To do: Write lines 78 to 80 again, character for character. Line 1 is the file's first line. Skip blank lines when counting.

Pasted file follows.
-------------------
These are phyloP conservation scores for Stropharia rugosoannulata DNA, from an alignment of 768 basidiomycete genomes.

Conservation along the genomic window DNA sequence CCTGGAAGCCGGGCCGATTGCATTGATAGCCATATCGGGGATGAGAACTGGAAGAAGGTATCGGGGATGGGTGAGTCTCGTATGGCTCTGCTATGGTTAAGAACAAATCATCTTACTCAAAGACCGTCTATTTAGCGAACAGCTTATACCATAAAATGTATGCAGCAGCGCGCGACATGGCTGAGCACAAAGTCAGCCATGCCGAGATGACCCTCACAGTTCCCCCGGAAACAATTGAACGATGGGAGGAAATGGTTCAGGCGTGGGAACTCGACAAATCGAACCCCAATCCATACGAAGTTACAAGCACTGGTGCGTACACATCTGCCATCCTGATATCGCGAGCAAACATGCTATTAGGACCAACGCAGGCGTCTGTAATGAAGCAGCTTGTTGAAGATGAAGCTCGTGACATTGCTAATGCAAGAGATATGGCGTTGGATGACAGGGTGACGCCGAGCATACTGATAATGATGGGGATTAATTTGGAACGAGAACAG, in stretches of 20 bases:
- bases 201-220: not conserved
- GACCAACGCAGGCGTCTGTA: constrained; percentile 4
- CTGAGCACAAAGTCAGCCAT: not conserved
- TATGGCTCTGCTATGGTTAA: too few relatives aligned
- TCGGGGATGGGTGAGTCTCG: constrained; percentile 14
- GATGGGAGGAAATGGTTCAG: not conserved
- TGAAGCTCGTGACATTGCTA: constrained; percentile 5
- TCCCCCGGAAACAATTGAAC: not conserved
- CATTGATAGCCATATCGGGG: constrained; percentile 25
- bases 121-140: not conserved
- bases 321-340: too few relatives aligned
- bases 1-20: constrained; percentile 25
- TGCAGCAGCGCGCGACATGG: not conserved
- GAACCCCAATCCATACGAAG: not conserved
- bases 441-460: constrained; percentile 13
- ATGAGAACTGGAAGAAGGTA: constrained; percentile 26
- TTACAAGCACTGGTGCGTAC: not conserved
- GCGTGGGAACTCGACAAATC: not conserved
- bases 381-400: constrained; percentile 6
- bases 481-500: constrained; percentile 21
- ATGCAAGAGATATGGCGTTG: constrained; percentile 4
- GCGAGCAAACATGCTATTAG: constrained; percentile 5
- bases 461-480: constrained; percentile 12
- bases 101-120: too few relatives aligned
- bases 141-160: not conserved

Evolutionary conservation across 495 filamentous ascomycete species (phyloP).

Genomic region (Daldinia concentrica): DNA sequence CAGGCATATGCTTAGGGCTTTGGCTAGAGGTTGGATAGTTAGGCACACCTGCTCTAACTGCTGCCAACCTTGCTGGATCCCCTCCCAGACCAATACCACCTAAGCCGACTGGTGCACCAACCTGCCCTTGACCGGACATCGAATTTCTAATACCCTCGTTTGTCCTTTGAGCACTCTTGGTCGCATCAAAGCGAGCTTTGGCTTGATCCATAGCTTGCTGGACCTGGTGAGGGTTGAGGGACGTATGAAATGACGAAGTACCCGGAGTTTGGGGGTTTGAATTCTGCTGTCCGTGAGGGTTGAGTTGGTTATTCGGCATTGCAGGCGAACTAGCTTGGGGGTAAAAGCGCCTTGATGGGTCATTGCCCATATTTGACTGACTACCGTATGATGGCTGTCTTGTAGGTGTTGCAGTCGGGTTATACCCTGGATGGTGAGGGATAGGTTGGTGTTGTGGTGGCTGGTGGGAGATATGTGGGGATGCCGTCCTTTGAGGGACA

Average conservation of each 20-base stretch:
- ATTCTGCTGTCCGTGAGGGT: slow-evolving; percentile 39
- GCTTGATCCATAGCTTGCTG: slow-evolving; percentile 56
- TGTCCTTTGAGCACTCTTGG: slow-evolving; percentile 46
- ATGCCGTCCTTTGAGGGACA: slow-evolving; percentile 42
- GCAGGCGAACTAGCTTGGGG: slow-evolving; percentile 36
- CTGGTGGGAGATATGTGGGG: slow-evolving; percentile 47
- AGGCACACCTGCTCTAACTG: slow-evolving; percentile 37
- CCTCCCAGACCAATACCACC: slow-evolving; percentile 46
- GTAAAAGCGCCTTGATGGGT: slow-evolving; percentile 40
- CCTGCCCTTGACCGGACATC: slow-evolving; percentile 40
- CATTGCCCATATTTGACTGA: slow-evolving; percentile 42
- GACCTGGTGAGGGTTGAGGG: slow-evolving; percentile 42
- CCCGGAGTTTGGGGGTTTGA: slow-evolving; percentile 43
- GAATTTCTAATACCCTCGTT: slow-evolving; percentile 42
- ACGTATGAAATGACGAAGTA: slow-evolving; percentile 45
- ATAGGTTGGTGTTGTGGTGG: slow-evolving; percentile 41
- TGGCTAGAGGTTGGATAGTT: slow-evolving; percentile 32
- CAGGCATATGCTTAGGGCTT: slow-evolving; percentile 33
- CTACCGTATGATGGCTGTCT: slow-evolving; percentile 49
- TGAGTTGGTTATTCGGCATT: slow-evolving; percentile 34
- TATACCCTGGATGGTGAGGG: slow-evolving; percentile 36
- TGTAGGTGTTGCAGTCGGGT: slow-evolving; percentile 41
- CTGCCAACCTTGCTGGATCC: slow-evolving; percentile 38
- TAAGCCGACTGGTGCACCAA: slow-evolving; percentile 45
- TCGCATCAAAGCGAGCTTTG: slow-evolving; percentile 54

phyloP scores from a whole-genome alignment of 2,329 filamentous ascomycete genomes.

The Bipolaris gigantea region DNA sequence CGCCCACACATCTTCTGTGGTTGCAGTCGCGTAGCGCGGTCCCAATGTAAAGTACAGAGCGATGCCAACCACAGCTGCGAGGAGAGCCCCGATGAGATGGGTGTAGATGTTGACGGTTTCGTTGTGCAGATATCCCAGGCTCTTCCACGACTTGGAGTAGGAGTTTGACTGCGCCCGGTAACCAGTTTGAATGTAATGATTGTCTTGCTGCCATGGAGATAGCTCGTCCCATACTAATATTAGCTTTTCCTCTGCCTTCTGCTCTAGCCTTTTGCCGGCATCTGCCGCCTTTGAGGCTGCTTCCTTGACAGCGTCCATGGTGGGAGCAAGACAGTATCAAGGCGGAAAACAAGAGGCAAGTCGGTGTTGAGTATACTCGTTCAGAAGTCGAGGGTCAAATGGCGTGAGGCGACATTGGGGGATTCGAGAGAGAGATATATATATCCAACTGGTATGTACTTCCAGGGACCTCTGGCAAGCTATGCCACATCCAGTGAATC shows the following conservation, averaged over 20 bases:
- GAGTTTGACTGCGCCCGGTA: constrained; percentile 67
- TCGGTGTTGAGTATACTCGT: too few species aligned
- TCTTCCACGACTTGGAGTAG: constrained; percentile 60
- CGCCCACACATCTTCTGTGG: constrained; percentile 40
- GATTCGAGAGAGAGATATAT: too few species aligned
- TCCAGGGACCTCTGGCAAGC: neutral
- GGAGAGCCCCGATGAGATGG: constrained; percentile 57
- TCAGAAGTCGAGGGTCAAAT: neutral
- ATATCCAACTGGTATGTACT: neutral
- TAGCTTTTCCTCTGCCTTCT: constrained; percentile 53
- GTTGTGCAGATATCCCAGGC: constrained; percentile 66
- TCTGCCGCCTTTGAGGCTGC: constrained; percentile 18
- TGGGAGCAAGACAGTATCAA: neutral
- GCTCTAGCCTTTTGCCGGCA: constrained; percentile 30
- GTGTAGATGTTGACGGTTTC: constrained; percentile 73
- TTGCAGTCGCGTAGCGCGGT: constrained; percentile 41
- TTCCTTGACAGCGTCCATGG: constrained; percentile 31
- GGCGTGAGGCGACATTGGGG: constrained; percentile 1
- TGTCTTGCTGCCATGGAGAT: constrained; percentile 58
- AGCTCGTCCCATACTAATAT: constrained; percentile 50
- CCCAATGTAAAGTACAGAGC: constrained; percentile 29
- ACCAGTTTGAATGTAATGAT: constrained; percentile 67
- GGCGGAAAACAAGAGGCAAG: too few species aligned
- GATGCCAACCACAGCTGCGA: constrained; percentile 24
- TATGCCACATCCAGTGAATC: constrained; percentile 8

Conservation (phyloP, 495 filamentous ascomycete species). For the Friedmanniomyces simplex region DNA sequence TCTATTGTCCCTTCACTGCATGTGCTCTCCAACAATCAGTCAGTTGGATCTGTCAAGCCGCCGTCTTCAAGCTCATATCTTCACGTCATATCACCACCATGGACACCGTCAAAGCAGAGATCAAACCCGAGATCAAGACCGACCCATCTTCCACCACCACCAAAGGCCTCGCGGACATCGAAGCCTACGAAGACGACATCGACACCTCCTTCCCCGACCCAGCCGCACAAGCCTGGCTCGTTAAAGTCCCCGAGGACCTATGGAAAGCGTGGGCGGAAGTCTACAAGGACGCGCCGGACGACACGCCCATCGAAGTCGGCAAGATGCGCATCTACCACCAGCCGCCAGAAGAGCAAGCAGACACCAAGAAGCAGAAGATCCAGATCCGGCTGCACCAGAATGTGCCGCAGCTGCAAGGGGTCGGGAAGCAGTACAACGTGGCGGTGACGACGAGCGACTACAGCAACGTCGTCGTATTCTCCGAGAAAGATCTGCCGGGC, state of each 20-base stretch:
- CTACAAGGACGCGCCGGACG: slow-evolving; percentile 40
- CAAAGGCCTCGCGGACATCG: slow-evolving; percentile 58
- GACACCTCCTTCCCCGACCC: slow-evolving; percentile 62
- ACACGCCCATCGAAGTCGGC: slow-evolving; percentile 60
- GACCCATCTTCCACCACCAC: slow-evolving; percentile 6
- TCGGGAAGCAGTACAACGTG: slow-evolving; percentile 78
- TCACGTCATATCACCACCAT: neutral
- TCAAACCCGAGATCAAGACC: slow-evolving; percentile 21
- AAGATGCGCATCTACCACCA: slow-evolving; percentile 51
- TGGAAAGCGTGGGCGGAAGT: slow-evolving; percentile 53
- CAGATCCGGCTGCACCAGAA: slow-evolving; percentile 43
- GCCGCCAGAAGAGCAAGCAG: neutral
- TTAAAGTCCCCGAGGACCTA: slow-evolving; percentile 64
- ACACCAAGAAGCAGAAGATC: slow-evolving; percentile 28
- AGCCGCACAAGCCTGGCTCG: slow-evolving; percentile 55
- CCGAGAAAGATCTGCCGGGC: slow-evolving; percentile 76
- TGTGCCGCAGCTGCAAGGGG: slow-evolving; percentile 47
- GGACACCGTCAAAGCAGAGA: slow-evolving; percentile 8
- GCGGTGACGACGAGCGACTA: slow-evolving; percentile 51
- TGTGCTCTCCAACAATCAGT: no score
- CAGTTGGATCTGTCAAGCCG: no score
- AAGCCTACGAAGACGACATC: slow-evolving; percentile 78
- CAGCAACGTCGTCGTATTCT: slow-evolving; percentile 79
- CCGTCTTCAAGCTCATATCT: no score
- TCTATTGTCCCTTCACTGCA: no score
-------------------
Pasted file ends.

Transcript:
- CCCAATGTAAAGTACAGAGC: constrained; percentile 29
- ACCAGTTTGAATGTAATGAT: constrained; percentile 67
- GGCGGAAAACAAGAGGCAAG: too few species aligned